On a related aside, this move has more recently been compounded by the stealthiness of economists, politicians and journalists alike in conflating words related to economy with words related to finance. The former comes from a Greek word οἰκονομία, meaning household management, and it is little more than a logistical system for us to meet our needs and wants within the limits of what our home can sustain. This logistical system may or may not be a financial one, a word relating only to the management of money. This example shows the power of language, as when we hear the word ‘economic’ today we think of matters relating to money (finance), as opposed to methods of meeting our needs. The next time someone tells you that protecting a woodland is not economically viable, remind them that they really mean it’s not financially viable. In terms of managing a ‘household’ that has fewer trees by the minute, protecting them is probably economically crucial.
Such manipulative use of language has produced profitable results for those with vested interests: few of us can even imagine a non-monetary or non-wage economy, thinking it to be a utopian fantasy dreamt up by hippies and those with no sense of reality, even though we can readily see this utopia in its most glorious action on any occasion we wander to the woods, where we bear witness to every other species living in a totally localised manner.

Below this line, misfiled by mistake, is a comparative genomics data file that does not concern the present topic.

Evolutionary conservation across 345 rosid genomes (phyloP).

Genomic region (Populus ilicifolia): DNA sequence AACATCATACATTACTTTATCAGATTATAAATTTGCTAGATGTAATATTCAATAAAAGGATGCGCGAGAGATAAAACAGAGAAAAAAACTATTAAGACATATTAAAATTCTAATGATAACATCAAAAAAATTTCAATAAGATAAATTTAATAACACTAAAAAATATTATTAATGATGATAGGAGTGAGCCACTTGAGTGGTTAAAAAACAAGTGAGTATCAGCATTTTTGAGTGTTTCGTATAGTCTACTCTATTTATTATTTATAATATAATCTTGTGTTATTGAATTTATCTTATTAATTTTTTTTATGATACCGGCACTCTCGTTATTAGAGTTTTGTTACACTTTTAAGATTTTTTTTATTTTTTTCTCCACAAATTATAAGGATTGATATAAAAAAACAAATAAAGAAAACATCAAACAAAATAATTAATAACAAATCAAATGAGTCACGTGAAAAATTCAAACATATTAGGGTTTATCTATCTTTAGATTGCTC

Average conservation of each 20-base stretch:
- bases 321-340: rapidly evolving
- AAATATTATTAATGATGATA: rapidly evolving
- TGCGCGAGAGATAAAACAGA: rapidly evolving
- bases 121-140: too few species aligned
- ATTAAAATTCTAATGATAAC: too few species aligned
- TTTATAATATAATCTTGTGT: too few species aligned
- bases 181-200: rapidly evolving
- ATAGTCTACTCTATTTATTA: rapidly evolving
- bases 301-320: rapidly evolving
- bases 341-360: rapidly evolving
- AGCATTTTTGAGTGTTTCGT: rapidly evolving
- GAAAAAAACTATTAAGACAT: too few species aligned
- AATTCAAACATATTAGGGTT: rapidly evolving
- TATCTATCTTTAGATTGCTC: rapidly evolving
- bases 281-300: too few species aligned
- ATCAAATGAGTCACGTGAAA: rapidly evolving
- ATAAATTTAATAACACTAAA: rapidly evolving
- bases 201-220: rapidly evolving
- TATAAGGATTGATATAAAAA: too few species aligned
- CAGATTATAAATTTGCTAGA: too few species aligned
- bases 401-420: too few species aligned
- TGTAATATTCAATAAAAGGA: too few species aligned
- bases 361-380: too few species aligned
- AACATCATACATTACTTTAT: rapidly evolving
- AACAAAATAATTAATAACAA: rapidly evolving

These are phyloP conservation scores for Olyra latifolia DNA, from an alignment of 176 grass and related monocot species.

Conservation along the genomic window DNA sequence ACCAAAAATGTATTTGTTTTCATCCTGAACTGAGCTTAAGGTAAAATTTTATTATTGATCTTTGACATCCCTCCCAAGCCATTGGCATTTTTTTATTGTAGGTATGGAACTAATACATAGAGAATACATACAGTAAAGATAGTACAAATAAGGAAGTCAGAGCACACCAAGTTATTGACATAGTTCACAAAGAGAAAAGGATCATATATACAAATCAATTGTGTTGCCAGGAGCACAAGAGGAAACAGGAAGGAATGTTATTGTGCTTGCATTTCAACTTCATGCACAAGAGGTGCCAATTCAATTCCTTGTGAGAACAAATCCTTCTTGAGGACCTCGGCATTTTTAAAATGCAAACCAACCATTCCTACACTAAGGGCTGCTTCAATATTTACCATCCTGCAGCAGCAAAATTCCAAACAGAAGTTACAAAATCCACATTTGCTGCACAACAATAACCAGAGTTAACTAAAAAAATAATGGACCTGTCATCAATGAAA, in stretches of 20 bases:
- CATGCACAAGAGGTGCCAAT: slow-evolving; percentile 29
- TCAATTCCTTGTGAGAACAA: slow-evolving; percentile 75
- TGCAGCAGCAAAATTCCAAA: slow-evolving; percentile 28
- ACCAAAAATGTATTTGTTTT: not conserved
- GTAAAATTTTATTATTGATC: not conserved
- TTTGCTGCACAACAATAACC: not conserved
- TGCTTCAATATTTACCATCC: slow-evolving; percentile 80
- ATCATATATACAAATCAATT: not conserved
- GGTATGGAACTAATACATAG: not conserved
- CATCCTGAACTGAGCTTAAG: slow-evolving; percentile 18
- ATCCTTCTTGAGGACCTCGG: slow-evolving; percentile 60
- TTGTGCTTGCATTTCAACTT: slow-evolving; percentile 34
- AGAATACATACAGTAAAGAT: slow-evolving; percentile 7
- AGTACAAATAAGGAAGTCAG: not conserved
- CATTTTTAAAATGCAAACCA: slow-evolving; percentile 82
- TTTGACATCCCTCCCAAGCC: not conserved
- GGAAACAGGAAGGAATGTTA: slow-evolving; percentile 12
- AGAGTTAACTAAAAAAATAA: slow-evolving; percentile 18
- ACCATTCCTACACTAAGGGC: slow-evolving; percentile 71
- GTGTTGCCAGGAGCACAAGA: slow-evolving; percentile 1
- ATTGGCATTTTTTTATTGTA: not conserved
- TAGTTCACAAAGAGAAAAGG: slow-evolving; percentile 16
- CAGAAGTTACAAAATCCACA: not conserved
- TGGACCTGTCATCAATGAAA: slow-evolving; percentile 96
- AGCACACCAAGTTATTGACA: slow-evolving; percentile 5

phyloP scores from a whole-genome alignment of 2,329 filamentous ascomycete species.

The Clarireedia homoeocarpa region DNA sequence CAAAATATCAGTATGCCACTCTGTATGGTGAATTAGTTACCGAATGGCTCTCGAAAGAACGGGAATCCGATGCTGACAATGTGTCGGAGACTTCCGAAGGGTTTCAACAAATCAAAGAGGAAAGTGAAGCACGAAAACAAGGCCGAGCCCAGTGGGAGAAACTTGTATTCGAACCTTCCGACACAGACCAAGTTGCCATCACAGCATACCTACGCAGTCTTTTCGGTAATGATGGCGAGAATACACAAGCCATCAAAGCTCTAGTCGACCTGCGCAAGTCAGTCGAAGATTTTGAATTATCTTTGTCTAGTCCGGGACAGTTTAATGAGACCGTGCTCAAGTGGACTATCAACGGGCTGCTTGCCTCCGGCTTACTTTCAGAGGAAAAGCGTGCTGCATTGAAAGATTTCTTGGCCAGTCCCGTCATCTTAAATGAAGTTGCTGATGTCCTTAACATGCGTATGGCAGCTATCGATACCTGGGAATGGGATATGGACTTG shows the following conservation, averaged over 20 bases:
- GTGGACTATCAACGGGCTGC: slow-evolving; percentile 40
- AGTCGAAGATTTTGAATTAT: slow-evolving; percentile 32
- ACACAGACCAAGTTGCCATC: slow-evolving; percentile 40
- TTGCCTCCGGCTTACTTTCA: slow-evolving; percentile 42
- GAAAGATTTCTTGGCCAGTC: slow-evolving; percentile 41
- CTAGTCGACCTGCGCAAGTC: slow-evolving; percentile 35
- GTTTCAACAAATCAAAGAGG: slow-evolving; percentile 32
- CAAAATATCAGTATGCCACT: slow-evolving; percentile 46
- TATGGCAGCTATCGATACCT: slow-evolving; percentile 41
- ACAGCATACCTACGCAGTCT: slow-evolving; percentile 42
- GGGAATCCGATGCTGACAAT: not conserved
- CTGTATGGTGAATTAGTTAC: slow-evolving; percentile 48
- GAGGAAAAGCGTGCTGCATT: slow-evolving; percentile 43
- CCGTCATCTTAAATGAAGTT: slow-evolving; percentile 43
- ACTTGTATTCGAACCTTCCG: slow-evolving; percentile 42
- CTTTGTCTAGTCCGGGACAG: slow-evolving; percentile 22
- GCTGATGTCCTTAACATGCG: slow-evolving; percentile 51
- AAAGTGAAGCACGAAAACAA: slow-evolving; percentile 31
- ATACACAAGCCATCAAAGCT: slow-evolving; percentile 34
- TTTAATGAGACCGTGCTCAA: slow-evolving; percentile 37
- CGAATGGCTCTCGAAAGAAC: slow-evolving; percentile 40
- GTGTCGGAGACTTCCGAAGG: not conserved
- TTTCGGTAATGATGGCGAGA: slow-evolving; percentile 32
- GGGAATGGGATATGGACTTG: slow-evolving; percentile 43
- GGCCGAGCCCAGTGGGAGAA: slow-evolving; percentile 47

The trend towards enclosure, the turning of commonly held land into privately owned land, has since been rapidly unfolding across the world. This, by no small means, was helped by a biologist called Garrett Hardin, who pencilled a very influential essay titled ‘The Tragedy of the Commons’, which was published in journals such as Science magazine. Hardin claimed that when land was held in common, people acting in the rational self-interest that Adam Smith and Ayn Rand talk about would deplete it. His logic was this: for every extra agricultural unit (be it a cow or a crop) the commoner put on the land, he would gain one full extra unit, whilst it would be the entire community that would share the loss of soil fertility, vegetation and so on that the one extra unit caused.